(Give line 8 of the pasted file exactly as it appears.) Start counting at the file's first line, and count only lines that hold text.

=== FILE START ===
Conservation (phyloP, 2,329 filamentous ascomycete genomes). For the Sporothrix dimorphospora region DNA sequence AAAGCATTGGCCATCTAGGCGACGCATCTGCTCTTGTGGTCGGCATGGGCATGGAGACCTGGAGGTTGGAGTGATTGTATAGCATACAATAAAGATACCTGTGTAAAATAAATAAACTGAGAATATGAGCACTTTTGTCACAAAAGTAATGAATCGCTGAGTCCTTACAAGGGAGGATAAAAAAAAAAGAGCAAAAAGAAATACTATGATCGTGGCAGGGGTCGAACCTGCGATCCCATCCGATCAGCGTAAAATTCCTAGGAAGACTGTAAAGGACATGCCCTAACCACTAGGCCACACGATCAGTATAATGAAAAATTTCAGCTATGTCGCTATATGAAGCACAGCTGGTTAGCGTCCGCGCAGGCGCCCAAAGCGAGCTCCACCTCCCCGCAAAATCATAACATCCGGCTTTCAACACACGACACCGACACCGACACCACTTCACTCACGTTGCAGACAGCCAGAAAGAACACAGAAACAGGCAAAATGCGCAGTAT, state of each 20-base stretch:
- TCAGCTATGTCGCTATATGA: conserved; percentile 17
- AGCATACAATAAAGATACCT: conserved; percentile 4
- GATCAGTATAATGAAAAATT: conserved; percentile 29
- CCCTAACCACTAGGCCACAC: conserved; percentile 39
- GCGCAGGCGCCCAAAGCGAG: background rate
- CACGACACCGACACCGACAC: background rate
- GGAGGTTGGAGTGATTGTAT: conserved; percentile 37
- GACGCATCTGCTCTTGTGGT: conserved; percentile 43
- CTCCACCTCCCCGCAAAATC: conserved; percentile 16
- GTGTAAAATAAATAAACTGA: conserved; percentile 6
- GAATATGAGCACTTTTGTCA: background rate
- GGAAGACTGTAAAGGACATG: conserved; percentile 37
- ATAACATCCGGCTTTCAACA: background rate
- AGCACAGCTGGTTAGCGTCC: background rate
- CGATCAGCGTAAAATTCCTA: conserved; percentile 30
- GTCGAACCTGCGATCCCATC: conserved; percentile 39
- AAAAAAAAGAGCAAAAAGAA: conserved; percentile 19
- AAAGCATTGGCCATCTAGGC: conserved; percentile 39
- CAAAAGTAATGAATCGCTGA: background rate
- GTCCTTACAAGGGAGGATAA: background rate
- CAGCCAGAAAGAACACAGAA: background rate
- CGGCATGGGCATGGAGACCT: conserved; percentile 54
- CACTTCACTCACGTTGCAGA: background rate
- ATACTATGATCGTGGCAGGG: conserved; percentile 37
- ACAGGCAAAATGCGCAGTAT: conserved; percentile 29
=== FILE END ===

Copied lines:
- GGAGGTTGGAGTGATTGTAT: conserved; percentile 37